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A look at the shareholders of Allied Sustainability and Environmental Consultants Group Limited (HKG:8320) can tell us which group is most powerful. Insiders often own a large chunk of younger, smaller, companies while huge companies tend to have institutions as shareholders. I quite like to see at least a little bit of insider ownership. As Charlie Munger said ‘Show me the incentive and I will show you the outcome.’
Allied Sustainability and Environmental Consultants Group is a smaller company with a market capitalization of HK$144m, so it may still be flying under the radar of many institutional investors. Taking a look at our data on the ownership groups (below), it’s seems that institutions are not on the share registry. Let’s take a closer look to see what the different types of shareholder can tell us about 8320.
What Does The Lack Of Institutional Ownership Tell Us About Allied Sustainability and Environmental Consultants Group?
Small companies that are not very actively traded often lack institutional investors, but it’s less common to see large companies without them.
There are many reasons why a company might not have any institutions on the share registry. It may be hard for institutions to buy large amounts of shares, if liquidity (the amount of shares traded each day) is low. If the company has not needed to raise capital, institutions might lack the opportunity to build a position. Alternatively, there might be something about the company that has kept institutional investors away. Institutional investors may not find the historic growth of the business impressive, or there might be other factors at play. You can see the past revenue performance of Allied Sustainability and Environmental Consultants Group, for yourself, below.
Allied Sustainability and Environmental Consultants Group is not owned by hedge funds. As far I can tell there isn’t analyst coverage of the company, so it is probably flying under the radar.
Insider Ownership Of Allied Sustainability and Environmental Consultants Group
The definition of company insiders can be subjective, and does vary between jurisdictions. Our data reflects individual insiders, capturing board members at the very least. The company management answer to the board; and the latter should represent the interests of shareholders. Notably, sometimes top-level managers are on the board, themselves.
Most consider insider ownership a positive because it can indicate the board is well aligned with other shareholders. However, on some occasions too much power is concentrated within this group.
Our most recent data indicates that insiders own some shares in Allied Sustainability and Environmental Consultants Group Limited. In their own names, insiders own HK$14m worth of stock in the HK$144m company. This shows at least some alignment, but I usually like to see larger insider holdings. You can click here to see if those insiders have been buying or selling.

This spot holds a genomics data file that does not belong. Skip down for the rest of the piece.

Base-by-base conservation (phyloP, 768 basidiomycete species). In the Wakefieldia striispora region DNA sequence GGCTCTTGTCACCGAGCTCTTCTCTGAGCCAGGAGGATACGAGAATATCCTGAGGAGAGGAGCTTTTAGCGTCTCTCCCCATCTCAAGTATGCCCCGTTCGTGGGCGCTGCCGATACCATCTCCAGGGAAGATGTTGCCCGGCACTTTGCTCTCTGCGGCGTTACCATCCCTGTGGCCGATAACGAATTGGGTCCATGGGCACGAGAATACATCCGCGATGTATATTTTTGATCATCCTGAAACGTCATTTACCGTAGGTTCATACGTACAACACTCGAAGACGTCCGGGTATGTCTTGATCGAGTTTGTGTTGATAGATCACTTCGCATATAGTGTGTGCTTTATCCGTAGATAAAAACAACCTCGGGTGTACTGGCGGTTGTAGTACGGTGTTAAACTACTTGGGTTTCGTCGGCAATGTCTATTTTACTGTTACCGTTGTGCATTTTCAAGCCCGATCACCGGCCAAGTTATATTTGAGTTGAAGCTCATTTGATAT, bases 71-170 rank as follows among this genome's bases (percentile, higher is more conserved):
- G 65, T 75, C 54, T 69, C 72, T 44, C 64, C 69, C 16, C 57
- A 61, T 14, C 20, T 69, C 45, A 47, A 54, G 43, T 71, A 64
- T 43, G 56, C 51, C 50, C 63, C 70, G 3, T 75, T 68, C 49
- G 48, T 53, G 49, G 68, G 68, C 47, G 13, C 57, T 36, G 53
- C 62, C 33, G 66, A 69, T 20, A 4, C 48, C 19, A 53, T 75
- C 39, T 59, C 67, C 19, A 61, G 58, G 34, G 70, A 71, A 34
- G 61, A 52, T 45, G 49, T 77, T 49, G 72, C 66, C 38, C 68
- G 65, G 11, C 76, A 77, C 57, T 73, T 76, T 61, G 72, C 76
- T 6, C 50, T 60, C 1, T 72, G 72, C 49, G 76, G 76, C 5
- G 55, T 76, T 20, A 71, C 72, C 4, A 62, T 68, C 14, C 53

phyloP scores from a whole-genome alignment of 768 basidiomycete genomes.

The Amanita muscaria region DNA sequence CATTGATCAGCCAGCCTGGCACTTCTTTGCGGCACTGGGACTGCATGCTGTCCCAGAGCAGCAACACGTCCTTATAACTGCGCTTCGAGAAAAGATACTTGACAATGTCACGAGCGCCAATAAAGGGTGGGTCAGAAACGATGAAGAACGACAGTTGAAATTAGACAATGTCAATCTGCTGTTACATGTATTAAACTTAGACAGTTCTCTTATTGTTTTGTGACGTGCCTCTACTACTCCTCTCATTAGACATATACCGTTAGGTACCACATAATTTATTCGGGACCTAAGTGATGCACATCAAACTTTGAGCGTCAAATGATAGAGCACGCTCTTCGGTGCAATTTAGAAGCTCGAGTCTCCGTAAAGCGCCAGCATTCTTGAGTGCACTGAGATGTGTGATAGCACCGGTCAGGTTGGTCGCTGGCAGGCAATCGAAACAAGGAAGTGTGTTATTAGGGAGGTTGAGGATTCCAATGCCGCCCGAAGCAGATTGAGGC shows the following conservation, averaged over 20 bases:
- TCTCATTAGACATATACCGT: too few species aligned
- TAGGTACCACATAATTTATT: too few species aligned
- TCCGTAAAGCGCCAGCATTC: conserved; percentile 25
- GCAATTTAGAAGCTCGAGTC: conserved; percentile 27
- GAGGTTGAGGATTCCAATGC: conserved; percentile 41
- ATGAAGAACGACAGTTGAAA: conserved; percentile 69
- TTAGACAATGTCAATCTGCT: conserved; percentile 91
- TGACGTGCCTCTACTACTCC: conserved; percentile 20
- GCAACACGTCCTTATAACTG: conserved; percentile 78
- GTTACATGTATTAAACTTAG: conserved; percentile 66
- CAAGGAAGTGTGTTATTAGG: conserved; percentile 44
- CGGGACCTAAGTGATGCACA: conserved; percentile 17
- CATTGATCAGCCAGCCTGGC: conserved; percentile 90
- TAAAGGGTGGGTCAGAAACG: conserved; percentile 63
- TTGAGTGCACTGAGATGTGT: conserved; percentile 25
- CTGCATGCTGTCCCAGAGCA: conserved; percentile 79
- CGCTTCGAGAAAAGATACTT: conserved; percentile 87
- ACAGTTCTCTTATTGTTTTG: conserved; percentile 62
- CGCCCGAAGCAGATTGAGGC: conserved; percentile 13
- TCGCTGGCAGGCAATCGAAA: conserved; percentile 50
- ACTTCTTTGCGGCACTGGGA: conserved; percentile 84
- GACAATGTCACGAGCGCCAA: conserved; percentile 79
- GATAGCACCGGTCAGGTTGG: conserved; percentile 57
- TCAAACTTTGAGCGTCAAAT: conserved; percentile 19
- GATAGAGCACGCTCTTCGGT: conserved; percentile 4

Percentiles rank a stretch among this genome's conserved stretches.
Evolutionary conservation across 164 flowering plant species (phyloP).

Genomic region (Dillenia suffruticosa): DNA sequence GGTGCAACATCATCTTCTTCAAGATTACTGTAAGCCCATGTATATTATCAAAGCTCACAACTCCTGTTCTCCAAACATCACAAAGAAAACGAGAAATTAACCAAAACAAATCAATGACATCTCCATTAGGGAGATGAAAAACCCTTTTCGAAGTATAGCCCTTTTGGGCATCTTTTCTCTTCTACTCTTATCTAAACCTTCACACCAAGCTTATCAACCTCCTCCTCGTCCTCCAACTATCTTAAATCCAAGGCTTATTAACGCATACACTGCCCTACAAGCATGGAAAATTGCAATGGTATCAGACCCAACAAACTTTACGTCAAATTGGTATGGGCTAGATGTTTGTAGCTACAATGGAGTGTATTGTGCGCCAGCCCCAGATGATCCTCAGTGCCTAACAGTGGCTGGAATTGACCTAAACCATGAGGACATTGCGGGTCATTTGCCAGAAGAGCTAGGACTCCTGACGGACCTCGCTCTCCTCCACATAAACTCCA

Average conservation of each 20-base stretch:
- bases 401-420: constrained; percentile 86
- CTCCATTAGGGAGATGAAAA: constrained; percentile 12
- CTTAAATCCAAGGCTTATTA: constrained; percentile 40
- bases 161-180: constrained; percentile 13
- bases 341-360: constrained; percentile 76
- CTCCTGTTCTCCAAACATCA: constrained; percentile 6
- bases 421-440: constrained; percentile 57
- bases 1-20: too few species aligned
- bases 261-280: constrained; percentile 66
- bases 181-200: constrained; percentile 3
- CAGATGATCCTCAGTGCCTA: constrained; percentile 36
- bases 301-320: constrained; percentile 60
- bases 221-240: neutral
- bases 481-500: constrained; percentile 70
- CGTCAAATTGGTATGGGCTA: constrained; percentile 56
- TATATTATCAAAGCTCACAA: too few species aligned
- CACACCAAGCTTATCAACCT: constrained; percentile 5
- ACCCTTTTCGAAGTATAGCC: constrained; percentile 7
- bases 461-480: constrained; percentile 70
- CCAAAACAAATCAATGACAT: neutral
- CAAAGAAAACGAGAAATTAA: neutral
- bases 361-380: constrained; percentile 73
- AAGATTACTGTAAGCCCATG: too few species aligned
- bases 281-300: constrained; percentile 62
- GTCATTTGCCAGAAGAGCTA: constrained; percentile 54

General Public Ownership
The general public holds a 22% stake in 8320. This size of ownership, while considerable, may not be enough to change company policy if the decision is not in sync with other large shareholders.
Private Equity Ownership
With an ownership of 7.3%, private equity firms are in a position to play a role in shaping corporate strategy with a focus on value creation. Some might like this, because private equity are sometimes activists who hold management accountable. But other times, private equity is selling out, having taking the company public.
Private Company Ownership
We can see that Private Companies own 61%, of the shares on issue. It’s hard to draw any conclusions from this fact alone, so its worth looking into who owns those private companies. Sometimes insiders or other related parties have an interest in shares in a public company through a separate private company.
I find it very interesting to look at who exactly owns a company. But to truly gain insight, we need to consider other information, too.
Many find it useful to take an in depth look at how a company has performed in the past. You can access this detailed graph of past earnings, revenue and cash flow .
If you would prefer check out another company — one with potentially superior financials — then do not miss this free list of interesting companies, backed by strong financial data.
NB: Figures in this article are calculated using data from the last twelve months, which refer to the 12-month period ending on the last date of the month the financial statement is dated. This may not be consistent with full year annual report figures.
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If you spot an error that warrants correction, please contact the editor at firstname.lastname@example.org. This article by Simply Wall St is general in nature. It does not constitute a recommendation to buy or sell any stock, and does not take account of your objectives, or your financial situation. Simply Wall St has no position in the stocks mentioned. Thank you for reading.